Now that you’ve got an idea of what condition your Condo is in, you need to figure out how you are going to handle the “Assessment” part of the Special Assessment process. This is the step where you figure out how you’re financing a Condo Association Special Assessment.
How Much Do You Need?
Typically you want to assume the cost of the project, plus enough to cover any delinquency, plus some “overage” in case the project runs over budget. The overage depends on the project – for example, if you’re rehabilitating concrete or installing wiring, the costs may fluctuate wildly based on the quantity of work. If you’re replacing elevators, unless something goes horribly wrong, the cost is probably more fixed. Your technical consultants should help you with this. Add up all the numbers and you’re good to go.
In general, delinquency for Special Assessments will follow your delinquency of General Assessments. If you have 5% delinquency, expect the same on the Special Assessment (if people didn’t have money for Condo fees before, they certainly aren’t going to afford a lump sum Assessment). When budgeting your Special Assessment, make sure to take delinquency into account to make sure you raise enough money. If you fall too short of cash, you might be unable to initiate a project or may miss a major payment. That’s very bad.
How Much Can you Assess?
A big thing you need to identify is how much you can Assess without a vote. Your Condo Bylaws will have immediate guidance on what requires a vote and what can be Assessed directly. This varies wildly – some Associations may have quite large sums that can be imposed on Owners without a vote; others are comparatively small. Keeping in mind the chart below, one option might be to Assess as much as you can without triggering a vote, and then take a loan for the rest. But that may not be enough – you may have to take it to a vote of Owners. We’ll cover that challenge in the next installment.
Structure of the Money
First, you need to figure out how you’re going to get the money and what the structure will be. You have three options: you can perform a Special Assessment, you can take a loan, or you can use a combination of the two. For a Special Assessment, you’re imposing a substantial burden on your Owners, the size of which may impact their ability to pay. However, once the Assessment is done, in theory, you won’t need to raise Condo fees or carry the burden of a loan. For a loan, you’re minimizing your upfront costs, but you’re going to have (likely) a 10-year loan to pay back. You will almost certainly need to raise general assessments (Condo fees) to make the payments, which may price you out of the market for comparable Condos, potentially lowering property values. If you choose to combine the two (i.e., Assessment and loan), you’re Assessing less and borrowing less, but you’re carrying the burden of both. As a quick example, let’s assume we have 100 units and we need $1 million, and let’s assume a loan rate of 5% with a 10-year term period (thanks, bankrate.com calculator).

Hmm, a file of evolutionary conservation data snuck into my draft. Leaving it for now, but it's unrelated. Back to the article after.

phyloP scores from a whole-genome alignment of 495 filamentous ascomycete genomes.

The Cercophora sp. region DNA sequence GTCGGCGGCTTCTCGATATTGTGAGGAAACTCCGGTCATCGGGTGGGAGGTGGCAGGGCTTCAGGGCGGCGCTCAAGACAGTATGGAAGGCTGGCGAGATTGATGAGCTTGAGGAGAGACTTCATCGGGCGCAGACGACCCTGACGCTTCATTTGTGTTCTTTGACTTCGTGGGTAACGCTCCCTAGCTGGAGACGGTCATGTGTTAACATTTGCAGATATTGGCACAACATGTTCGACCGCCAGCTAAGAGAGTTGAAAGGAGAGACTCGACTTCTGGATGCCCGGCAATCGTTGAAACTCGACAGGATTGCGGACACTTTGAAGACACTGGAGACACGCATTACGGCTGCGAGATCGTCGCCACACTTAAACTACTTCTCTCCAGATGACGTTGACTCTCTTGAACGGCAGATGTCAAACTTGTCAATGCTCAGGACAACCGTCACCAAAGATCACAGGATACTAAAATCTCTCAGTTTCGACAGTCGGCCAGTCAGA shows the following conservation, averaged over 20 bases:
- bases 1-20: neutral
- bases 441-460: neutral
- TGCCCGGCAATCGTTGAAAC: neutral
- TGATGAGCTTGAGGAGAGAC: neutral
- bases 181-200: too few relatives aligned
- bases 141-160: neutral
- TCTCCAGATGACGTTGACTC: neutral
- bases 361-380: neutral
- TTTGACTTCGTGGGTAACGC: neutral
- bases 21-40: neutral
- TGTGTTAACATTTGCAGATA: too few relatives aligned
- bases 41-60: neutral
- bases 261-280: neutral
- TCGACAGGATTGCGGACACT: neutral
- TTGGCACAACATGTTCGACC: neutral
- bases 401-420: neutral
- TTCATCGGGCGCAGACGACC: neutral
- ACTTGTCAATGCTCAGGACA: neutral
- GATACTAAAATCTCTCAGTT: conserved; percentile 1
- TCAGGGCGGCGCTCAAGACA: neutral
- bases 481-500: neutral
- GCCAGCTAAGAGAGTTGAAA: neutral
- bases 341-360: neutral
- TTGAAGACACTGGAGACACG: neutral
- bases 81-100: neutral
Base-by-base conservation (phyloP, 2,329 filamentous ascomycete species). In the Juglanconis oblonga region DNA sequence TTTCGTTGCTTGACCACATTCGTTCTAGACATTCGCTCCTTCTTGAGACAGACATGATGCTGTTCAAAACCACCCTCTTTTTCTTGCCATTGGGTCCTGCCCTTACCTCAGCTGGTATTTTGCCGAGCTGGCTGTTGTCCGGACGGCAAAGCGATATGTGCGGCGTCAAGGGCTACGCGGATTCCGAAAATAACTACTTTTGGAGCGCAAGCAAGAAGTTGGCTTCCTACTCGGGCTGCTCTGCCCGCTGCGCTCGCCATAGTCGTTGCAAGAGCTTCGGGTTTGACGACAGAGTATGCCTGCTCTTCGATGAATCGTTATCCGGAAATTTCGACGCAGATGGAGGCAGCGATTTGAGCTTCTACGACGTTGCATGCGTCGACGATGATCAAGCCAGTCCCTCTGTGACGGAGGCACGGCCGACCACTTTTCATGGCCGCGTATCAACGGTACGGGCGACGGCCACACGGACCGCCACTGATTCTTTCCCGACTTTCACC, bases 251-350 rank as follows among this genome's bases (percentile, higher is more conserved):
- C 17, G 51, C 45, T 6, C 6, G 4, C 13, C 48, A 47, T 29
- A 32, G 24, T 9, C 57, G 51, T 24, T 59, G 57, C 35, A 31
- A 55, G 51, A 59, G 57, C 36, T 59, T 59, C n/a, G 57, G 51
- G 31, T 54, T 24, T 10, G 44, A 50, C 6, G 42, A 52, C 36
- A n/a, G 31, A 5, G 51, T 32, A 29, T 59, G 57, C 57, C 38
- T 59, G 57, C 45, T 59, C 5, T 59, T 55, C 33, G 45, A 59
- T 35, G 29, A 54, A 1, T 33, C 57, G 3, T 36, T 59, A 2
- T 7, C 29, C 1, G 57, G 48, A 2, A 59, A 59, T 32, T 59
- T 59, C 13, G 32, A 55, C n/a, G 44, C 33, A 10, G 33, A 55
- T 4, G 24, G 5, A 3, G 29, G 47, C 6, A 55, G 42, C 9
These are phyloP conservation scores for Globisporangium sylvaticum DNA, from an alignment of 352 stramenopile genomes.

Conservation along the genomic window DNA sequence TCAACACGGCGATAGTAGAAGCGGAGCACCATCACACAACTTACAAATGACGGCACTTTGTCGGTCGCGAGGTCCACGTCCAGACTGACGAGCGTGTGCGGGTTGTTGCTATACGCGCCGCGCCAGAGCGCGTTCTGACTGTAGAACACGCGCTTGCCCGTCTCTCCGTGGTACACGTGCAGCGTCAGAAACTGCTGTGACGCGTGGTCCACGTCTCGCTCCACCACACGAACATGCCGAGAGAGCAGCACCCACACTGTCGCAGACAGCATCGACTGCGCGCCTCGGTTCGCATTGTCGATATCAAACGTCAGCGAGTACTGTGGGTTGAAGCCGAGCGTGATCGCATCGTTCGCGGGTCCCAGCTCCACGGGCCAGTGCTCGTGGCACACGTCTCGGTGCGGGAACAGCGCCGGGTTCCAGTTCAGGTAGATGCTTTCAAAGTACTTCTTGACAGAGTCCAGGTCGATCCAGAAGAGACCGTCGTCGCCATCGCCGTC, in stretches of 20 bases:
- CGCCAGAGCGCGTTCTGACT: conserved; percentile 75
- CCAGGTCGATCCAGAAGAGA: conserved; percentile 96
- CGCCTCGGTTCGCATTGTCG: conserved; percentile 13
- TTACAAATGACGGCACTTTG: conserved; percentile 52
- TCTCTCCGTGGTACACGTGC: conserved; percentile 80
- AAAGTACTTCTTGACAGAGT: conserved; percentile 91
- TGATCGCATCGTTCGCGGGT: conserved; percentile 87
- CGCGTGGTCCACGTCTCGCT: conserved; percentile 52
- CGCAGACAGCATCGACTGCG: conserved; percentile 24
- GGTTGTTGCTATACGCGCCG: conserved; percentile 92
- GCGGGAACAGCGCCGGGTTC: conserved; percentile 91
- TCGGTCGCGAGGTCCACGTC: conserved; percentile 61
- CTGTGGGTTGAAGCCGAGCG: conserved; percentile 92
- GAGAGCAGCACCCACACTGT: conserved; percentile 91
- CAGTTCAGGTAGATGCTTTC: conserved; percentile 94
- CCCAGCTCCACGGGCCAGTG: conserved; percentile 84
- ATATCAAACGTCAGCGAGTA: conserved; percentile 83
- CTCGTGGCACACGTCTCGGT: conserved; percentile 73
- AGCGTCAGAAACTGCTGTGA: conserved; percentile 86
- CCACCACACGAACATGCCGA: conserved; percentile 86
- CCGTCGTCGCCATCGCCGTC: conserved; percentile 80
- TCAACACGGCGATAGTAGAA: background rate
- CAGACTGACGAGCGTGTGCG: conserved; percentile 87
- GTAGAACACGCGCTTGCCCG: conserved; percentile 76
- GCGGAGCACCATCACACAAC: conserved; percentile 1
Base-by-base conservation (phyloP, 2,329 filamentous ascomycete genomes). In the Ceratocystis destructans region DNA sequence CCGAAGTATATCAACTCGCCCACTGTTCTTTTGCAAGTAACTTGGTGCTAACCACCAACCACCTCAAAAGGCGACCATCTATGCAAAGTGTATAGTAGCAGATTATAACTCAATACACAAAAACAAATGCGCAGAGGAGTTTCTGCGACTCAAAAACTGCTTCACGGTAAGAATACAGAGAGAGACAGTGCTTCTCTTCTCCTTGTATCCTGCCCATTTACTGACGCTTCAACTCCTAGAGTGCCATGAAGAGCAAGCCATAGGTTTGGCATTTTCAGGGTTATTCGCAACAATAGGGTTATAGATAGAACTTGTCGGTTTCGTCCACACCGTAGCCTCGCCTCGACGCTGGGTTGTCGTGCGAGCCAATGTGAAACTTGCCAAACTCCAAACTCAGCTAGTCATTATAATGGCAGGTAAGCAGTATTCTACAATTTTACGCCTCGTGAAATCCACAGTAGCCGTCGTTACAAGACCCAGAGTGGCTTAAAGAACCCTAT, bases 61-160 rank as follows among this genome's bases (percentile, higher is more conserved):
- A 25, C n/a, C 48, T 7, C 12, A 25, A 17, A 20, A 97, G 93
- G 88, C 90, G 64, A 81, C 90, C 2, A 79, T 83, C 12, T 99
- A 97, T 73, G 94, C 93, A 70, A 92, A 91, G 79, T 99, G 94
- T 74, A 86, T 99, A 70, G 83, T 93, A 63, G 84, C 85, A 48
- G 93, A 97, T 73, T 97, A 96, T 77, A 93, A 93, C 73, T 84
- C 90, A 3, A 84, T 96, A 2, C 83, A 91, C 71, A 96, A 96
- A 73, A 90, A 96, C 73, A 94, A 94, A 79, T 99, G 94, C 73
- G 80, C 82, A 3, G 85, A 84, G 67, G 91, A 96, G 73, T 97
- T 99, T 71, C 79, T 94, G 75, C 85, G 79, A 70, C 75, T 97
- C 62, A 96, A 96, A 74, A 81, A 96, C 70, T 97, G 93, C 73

|Amount Owed Per Unit||Increase to Condo Fees|
Association as a Lender
As you can see, you’re choosing between tough options. While many people would want to take the “increase to Condo fees” to avoid the upfront charge, a spike like that may well price the building out. Further, you’re paying interest on the whole thing. While current rates are fairly low, if rates rise, the math changes.
One “exotic” consideration is that you may want to to consider if you want the Association to act as a lender. Some Associations directly offer their Owners financing options for their Special Assessments – perhaps monthly payments, or splitting the payment into large lump sums (half up front, half later). This requires extensive legal groundwork and may or may not be allowable in your jurisdiction. It also adds considerable headache to the process – you need to create contracts with Owners and put liens on their properties (which they need to pay for – and please, please, make sure you put liens on them or you’re asking for trouble), and then you need to figure out what amount to charge them.
Why would you bother with this? Most Associations can secure competitive loan rates. Most Owners who don’t have any equity and need an unsecured loan can’t get nearly as good rates. By serving as a lender, you are saving Owners money. But the big draw here is if you need a Special Assessment vote. People who can’t pay the money in a lump sum might be inclined to vote “no” on an Assessment simply to postpone their own financial dire straights, regardless of the harm to the Association. Having the Association serve as a lender may persuade them to vote “yes” – which may be well worth the hassle.
A common question comes up – what happens if the work done is under budget? Where does the extra money go? The answer is one that people don’t like – which is back to the Reserve Fund. While there may be ways to refund surplus money to Owners, in practice, it’s extremely complicated and potentially not even legal. Owners hate this answer, because everyone loves refunds, but my advice is, roll it over to Reserves. If you’re coming off of a Special Assessment, you probably need the money.
Determining how much money you need and how you’re financing a Condo Association Special Assessment is one of the tougher challenges you’ll face during this process. However, a well crafted financial plan is critical to success, and the effort spent will be well worth it in terms of maximizing your finances and minimizing the impact to Owners.
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